Friday, March 2, 2012

Statements and interviews....

In the interest of raising the bar on artists statements, I've decided to post all I come across that fulfill my basic parameters, which you will remember are:

An artist’s statement should be fun to read, and shed no light whatsoever on the intention, content, or experience of the work.

Therefore this from Barbara Barg, who I know from the poetry world:

Barg was the first being born out of formless chaos. For billions of years, Barg grew in a cosmic egg, working ceaselessly to create order by separating her clear yang from her turbid yin. The clear became the egg white, the turbid the yolk. 

After incubating for billions of years, Barg hatched from the egg and laid down to rest. Her breath became the wind, her voice the thunder. Her left eye became the sun, her right eye the moon. Her limbs and trunk became the mountain ranges. Her blood became the rivers, her flesh the fertile soil. Her hair became the stars and the Milky Way, her fur the trees and forests. Her teeth and bones became metals and minerals. The marrow of her bones became jade and pearls. Her sweat became the rain and the dew. And when the wind blew, the fleas on her fur became fish and animals. Then, feeling well-rested, she got up and wrote some poems.

So now that we’ve gotten artist’s statements out of the way, let me vent a bit on another prose genre—the interview—which I’ve always considered a low form of journalism. Andy Warhol made interviews famous, but he loved vacuity, and that’s fine when one celeb is asking questions of another and no one is pretending to be a writer or even serious. In art magazines, however, interviews often come across as a legitimized excuse for the writer to get out of actually writing something, or even doing their homework (“Where did you grow up?”), with little more insight than we’d get from a press release. I remember starting to read one interview with an artist whose work I was not familiar with, where the first question was, “How does it feel to be back in New York?” Needless to say, I turned the page.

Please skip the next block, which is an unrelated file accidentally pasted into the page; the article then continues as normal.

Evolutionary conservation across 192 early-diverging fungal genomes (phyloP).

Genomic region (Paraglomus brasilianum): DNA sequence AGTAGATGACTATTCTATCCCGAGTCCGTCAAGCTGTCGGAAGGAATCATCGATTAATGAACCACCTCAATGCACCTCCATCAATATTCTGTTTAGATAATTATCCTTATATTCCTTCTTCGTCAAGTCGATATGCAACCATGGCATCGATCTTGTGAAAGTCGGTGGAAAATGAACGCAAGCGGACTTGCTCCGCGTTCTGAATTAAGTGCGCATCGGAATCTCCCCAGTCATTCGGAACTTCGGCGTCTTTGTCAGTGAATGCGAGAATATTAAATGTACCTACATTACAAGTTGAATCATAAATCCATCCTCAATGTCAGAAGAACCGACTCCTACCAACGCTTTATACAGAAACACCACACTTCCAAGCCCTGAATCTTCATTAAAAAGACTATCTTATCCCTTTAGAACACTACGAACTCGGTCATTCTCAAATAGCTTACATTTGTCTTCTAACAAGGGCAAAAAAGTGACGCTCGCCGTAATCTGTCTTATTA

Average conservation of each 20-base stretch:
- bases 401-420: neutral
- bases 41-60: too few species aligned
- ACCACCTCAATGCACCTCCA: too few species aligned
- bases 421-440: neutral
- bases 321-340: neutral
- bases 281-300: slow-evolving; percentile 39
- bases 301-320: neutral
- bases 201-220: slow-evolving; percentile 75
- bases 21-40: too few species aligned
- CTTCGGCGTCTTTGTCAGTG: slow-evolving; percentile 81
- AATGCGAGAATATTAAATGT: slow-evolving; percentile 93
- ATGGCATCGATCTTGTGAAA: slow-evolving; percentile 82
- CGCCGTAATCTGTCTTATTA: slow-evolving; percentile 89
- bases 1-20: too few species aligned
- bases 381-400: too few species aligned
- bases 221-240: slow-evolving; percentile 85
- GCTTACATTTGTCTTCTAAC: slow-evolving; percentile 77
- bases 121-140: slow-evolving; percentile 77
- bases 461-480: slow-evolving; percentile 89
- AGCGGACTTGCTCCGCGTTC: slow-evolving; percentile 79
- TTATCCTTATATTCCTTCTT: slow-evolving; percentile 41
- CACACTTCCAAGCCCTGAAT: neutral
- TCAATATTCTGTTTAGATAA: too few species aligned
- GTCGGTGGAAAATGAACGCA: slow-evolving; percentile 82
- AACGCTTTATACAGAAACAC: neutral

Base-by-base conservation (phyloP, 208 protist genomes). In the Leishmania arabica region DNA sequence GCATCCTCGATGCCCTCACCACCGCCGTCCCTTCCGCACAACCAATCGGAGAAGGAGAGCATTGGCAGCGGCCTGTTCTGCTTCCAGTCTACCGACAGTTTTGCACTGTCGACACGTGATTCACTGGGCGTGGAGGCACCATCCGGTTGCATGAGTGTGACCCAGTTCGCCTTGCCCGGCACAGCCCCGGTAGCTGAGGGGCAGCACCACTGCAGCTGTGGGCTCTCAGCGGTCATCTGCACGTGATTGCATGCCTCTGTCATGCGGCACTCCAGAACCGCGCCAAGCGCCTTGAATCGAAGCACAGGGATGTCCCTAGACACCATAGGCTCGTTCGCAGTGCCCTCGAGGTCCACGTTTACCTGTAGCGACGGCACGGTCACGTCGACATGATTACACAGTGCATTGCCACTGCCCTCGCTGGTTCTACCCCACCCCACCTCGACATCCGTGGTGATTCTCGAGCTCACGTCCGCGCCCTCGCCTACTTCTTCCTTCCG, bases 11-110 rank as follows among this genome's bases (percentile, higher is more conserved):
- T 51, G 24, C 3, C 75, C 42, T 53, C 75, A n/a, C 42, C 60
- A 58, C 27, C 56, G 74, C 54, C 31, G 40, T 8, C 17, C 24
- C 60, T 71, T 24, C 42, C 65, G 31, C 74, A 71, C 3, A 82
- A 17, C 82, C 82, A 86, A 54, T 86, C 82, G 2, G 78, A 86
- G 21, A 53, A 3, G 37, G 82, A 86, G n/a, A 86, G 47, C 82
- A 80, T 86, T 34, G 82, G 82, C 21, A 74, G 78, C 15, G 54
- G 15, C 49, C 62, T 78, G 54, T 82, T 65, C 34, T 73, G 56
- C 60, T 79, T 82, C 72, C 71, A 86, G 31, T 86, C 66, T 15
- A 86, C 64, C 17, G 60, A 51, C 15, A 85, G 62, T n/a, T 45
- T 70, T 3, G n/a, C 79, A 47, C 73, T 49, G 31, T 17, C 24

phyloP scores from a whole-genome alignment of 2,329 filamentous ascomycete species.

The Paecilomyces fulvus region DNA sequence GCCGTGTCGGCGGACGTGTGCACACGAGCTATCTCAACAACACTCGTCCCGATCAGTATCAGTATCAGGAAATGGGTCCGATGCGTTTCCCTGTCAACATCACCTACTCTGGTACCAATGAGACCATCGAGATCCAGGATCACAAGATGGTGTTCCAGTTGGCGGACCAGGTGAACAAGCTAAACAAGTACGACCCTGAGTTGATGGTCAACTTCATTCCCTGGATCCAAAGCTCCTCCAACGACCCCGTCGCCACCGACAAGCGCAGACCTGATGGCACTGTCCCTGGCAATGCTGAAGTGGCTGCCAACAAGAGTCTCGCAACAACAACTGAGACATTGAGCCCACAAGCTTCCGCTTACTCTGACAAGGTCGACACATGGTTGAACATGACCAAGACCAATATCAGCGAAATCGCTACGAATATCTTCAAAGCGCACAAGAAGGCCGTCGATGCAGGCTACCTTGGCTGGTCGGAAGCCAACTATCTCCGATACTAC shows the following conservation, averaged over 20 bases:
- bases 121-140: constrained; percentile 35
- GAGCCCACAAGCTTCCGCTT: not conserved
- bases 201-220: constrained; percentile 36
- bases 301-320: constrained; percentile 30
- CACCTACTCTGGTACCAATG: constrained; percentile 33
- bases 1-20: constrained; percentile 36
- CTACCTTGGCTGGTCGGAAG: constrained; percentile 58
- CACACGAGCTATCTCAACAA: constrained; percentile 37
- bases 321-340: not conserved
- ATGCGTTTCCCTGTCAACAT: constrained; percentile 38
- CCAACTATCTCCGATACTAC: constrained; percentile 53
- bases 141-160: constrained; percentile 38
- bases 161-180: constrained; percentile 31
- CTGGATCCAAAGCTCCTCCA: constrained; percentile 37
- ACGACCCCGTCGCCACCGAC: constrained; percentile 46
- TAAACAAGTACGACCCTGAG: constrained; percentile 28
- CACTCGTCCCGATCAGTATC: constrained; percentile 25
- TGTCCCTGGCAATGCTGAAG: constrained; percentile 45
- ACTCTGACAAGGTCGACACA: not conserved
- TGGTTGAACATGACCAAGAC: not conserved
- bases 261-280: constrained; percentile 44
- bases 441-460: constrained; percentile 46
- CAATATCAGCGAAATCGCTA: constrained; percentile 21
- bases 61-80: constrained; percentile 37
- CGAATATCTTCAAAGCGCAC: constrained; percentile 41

However I love being proved wrong. Recently I read an interview that showed me that the format can be used to generate more insight than a straight article ever could. Coincidentally it happens to be by son, Matt, with David Lynch—in Interview magazine.


Adeaner said...

I'm not sure if this is on or off topic, but I feel compelled to direct you to an artist's studio visit/interview video website called
The visit with Julian Kreimer (Feb 28)is one of the longer ones and worth every minute. Most of the interviews are lively and fun. (the format is very condusive to happy laughter)And some have some fantastic insight and meaty discussion.

Carol Diehl said...

Whether on or off topic, it's a great resource, and I'll add it to my favorite links. Lots of friends here, too. I've been enjoying the interview with Cary Smith, which is, well, very Cary. Thanks!!!

Adeaner said...

Have always been a fan of your art work - so visiting your website is a real bummer. You really don't do your work justice with the teeny size images. Googling you wasn't much help. Could you please point me in a direction so I can see your "Recent Drawings" in a decent size and enjoy them ?